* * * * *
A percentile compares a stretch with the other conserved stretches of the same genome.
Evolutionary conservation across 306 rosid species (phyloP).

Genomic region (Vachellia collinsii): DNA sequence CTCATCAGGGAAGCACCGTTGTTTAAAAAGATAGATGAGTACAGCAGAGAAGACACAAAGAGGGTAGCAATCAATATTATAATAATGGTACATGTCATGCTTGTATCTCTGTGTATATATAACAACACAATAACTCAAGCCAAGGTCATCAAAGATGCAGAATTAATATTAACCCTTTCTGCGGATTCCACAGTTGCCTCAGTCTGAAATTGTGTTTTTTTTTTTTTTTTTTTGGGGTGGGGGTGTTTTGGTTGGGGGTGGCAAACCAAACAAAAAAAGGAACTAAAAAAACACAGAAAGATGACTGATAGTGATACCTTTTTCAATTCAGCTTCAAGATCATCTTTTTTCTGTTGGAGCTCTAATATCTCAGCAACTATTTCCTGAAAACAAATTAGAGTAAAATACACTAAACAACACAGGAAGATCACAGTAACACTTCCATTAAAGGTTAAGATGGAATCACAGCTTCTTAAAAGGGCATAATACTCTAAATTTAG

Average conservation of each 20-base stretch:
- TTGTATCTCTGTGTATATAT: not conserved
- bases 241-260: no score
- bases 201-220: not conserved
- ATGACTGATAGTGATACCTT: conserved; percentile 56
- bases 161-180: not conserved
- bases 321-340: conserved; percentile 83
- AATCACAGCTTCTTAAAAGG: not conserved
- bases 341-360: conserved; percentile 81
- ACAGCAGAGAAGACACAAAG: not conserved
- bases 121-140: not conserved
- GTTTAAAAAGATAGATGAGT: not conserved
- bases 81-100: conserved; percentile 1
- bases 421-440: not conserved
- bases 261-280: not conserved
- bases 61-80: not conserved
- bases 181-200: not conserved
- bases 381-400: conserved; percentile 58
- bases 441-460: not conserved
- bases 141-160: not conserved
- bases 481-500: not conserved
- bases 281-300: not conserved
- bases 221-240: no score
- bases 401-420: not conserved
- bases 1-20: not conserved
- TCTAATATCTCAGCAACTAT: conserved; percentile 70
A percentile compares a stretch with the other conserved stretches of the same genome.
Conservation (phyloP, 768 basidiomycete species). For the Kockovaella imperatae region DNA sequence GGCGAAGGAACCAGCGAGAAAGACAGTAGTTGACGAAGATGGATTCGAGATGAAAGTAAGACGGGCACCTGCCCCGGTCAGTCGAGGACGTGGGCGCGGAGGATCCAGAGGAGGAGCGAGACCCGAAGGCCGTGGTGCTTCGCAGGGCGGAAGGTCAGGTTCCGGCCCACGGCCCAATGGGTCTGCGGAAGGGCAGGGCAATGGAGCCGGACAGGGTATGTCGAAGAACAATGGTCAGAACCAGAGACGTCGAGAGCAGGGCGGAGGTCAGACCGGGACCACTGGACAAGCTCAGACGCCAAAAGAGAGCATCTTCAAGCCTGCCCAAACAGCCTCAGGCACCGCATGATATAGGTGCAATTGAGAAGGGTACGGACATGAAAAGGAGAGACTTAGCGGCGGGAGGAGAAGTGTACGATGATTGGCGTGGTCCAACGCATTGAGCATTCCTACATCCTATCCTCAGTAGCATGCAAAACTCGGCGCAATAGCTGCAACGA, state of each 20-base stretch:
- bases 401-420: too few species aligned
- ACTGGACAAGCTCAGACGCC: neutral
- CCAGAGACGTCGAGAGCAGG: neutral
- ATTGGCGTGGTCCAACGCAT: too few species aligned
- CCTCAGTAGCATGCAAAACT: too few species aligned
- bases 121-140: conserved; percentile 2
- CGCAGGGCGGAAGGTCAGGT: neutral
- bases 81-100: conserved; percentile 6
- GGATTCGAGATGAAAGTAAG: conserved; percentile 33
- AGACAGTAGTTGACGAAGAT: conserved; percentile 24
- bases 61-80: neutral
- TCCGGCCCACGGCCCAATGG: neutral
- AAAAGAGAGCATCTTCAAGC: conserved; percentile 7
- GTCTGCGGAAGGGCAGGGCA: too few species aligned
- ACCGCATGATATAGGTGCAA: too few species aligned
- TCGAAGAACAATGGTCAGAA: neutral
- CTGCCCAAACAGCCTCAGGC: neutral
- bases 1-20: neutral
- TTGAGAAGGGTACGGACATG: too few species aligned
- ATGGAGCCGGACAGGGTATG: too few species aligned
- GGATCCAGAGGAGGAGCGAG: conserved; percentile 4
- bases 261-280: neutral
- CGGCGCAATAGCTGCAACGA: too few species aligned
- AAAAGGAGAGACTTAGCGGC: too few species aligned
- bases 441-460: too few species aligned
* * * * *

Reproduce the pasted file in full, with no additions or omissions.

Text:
A percentile compares a stretch with the other conserved stretches of the same genome.
Evolutionary conservation across 306 rosid species (phyloP).

Genomic region (Vachellia collinsii): DNA sequence CTCATCAGGGAAGCACCGTTGTTTAAAAAGATAGATGAGTACAGCAGAGAAGACACAAAGAGGGTAGCAATCAATATTATAATAATGGTACATGTCATGCTTGTATCTCTGTGTATATATAACAACACAATAACTCAAGCCAAGGTCATCAAAGATGCAGAATTAATATTAACCCTTTCTGCGGATTCCACAGTTGCCTCAGTCTGAAATTGTGTTTTTTTTTTTTTTTTTTTGGGGTGGGGGTGTTTTGGTTGGGGGTGGCAAACCAAACAAAAAAAGGAACTAAAAAAACACAGAAAGATGACTGATAGTGATACCTTTTTCAATTCAGCTTCAAGATCATCTTTTTTCTGTTGGAGCTCTAATATCTCAGCAACTATTTCCTGAAAACAAATTAGAGTAAAATACACTAAACAACACAGGAAGATCACAGTAACACTTCCATTAAAGGTTAAGATGGAATCACAGCTTCTTAAAAGGGCATAATACTCTAAATTTAG

Average conservation of each 20-base stretch:
- TTGTATCTCTGTGTATATAT: not conserved
- bases 241-260: no score
- bases 201-220: not conserved
- ATGACTGATAGTGATACCTT: conserved; percentile 56
- bases 161-180: not conserved
- bases 321-340: conserved; percentile 83
- AATCACAGCTTCTTAAAAGG: not conserved
- bases 341-360: conserved; percentile 81
- ACAGCAGAGAAGACACAAAG: not conserved
- bases 121-140: not conserved
- GTTTAAAAAGATAGATGAGT: not conserved
- bases 81-100: conserved; percentile 1
- bases 421-440: not conserved
- bases 261-280: not conserved
- bases 61-80: not conserved
- bases 181-200: not conserved
- bases 381-400: conserved; percentile 58
- bases 441-460: not conserved
- bases 141-160: not conserved
- bases 481-500: not conserved
- bases 281-300: not conserved
- bases 221-240: no score
- bases 401-420: not conserved
- bases 1-20: not conserved
- TCTAATATCTCAGCAACTAT: conserved; percentile 70
A percentile compares a stretch with the other conserved stretches of the same genome.
Conservation (phyloP, 768 basidiomycete species). For the Kockovaella imperatae region DNA sequence GGCGAAGGAACCAGCGAGAAAGACAGTAGTTGACGAAGATGGATTCGAGATGAAAGTAAGACGGGCACCTGCCCCGGTCAGTCGAGGACGTGGGCGCGGAGGATCCAGAGGAGGAGCGAGACCCGAAGGCCGTGGTGCTTCGCAGGGCGGAAGGTCAGGTTCCGGCCCACGGCCCAATGGGTCTGCGGAAGGGCAGGGCAATGGAGCCGGACAGGGTATGTCGAAGAACAATGGTCAGAACCAGAGACGTCGAGAGCAGGGCGGAGGTCAGACCGGGACCACTGGACAAGCTCAGACGCCAAAAGAGAGCATCTTCAAGCCTGCCCAAACAGCCTCAGGCACCGCATGATATAGGTGCAATTGAGAAGGGTACGGACATGAAAAGGAGAGACTTAGCGGCGGGAGGAGAAGTGTACGATGATTGGCGTGGTCCAACGCATTGAGCATTCCTACATCCTATCCTCAGTAGCATGCAAAACTCGGCGCAATAGCTGCAACGA, state of each 20-base stretch:
- bases 401-420: too few species aligned
- ACTGGACAAGCTCAGACGCC: neutral
- CCAGAGACGTCGAGAGCAGG: neutral
- ATTGGCGTGGTCCAACGCAT: too few species aligned
- CCTCAGTAGCATGCAAAACT: too few species aligned
- bases 121-140: conserved; percentile 2
- CGCAGGGCGGAAGGTCAGGT: neutral
- bases 81-100: conserved; percentile 6
- GGATTCGAGATGAAAGTAAG: conserved; percentile 33
- AGACAGTAGTTGACGAAGAT: conserved; percentile 24
- bases 61-80: neutral
- TCCGGCCCACGGCCCAATGG: neutral
- AAAAGAGAGCATCTTCAAGC: conserved; percentile 7
- GTCTGCGGAAGGGCAGGGCA: too few species aligned
- ACCGCATGATATAGGTGCAA: too few species aligned
- TCGAAGAACAATGGTCAGAA: neutral
- CTGCCCAAACAGCCTCAGGC: neutral
- bases 1-20: neutral
- TTGAGAAGGGTACGGACATG: too few species aligned
- ATGGAGCCGGACAGGGTATG: too few species aligned
- GGATCCAGAGGAGGAGCGAG: conserved; percentile 4
- bases 261-280: neutral
- CGGCGCAATAGCTGCAACGA: too few species aligned
- AAAAGGAGAGACTTAGCGGC: too few species aligned
- bases 441-460: too few species aligned